"For me, once the entry form is in, my mind set changes. No more bullshit – diet, rest, and training hit a whole new level. What do I get out of the meet? Hitting a number that's legit in competition counts more than a gym number.
"Setting goals for every meet. State records, national records, and pushing myself to being the strongest I can be. Train my ass for 10 weeks, just for one day, put it all on the line.
"When I'm older and looking back, I want to feel and know that I gave it my all. First place is nice, but achieving goals I set for myself is what means the most to me."
I've always enjoyed the process of getting ready for a meet as much as I've enjoyed the meet itself. I love the idea of setting goals, and developing a game plan going forward that will allow me to get stronger.
- How many of you are actually training for something?
- How many of you have definite, written goals?
- What about a deadline for when you're going to achieve that goal?
- Or a game plan to help you get from A-to-B?
Many of you reading this are former athletes. Do you remember what it was like to get on the field and smash somebody? To dominate them on the mat? To cross them over and break their ankles?
If not, it's been too damn long since you've competed and you need to get that fire back! I'm lucky because I own my own business and there's a definite competitive element to that. But there's nothing quite like competing physically against yourself or others.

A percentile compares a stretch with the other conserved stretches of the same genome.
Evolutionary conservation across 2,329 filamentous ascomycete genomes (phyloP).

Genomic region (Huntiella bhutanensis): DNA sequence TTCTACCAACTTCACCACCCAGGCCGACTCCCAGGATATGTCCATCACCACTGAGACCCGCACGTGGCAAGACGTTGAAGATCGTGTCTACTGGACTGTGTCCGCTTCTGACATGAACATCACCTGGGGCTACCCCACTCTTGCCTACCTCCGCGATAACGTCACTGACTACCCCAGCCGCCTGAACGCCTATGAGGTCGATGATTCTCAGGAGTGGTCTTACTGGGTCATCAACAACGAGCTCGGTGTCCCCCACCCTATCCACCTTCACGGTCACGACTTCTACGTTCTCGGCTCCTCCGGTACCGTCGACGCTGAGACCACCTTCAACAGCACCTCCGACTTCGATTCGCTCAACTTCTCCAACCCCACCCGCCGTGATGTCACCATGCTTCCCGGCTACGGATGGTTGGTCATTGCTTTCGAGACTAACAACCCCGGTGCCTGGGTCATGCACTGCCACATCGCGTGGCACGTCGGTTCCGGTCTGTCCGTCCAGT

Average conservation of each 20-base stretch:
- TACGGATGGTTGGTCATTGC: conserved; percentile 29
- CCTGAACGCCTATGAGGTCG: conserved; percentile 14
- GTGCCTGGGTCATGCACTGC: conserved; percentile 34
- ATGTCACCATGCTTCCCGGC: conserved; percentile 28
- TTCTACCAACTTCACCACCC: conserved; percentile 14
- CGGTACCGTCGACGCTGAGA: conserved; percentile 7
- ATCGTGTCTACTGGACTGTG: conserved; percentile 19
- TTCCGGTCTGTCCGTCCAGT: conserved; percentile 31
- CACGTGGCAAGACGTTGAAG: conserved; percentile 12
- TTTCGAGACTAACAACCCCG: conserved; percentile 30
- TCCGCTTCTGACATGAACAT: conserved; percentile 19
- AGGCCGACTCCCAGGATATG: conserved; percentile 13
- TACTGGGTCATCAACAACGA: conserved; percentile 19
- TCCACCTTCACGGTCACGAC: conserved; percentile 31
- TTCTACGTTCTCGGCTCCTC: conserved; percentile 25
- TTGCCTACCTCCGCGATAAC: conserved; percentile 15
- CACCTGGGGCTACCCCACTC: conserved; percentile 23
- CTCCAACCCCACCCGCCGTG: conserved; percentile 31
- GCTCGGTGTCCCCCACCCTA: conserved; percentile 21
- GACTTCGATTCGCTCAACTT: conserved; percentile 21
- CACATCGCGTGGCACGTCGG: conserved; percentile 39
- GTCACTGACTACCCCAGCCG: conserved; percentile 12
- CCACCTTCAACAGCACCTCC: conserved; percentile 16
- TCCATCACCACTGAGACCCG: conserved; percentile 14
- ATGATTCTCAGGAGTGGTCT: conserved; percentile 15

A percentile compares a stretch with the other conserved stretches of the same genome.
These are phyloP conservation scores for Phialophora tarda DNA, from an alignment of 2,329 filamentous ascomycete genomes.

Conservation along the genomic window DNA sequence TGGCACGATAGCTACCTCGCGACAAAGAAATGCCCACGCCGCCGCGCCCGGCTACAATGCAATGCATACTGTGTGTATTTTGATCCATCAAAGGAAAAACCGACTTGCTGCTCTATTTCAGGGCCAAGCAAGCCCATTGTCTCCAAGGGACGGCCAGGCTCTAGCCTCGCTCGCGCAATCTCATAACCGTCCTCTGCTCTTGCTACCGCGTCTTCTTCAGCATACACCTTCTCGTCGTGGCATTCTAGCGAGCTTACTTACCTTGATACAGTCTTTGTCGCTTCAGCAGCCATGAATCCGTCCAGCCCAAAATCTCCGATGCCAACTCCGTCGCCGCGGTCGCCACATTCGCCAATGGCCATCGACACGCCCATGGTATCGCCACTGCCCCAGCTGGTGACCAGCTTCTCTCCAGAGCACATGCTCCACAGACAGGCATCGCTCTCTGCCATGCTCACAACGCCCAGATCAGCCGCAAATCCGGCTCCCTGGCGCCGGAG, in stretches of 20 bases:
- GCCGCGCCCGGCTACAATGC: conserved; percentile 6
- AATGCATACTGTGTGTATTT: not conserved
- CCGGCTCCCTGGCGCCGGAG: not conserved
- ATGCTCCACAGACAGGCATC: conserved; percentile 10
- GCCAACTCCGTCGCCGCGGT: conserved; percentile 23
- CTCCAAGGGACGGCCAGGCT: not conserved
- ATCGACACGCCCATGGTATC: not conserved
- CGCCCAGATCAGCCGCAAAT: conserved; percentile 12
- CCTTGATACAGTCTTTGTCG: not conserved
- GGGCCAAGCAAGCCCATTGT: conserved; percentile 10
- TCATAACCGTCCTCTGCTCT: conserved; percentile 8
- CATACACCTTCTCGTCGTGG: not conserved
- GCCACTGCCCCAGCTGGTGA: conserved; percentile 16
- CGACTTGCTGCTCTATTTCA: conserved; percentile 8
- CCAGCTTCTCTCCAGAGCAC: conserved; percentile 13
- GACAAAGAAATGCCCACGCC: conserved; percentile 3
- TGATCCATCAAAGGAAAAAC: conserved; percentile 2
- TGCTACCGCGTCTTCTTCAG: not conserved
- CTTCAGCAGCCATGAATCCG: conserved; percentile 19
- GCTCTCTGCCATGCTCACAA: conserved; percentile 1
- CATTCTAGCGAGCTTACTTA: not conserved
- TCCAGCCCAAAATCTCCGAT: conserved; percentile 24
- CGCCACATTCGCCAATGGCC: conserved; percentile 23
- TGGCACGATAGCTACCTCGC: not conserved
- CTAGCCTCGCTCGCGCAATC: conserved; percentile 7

If you need a competitive outlet or need to get that fire back in your belly, a powerlifting meet may be the answer.
When was the last time you were scared to do something?
Similarly, when was the last time you were truly out of your comfort zone? Doing something you weren't even sure was sane or right?
If you can't remember, I can tell you one thing – you're stagnant. If you're not consistently scared and uncomfortable, you're not making progress. Period.
This is especially true when it comes to training. When was the last time you thought you might get crushed under a squat bar? Or pulled something heavy enough to remember what "heavy" really is?
Trust me, being scared and uncomfortable is a consistent trait shared by the most successful people in the world. If you want to get your training back on track, I suggest making it as uncomfortable as possible.
You'll thank me later.
The competitive sport of powerlifting may not be for everybody. I get that.
But you may be surprised to know that I initially had no intentions whatsoever of competing. I got into the sport simply because I wanted to learn better lifting technique and, in turn, make myself a better strength coach.
But that first meet changed more than just how I approach lifting – because the lessons you learn from training and competition can be carried over to nearly every aspect of your life.
Hopefully as a result of this article, some of you will take me up on the challenge and do your first meet.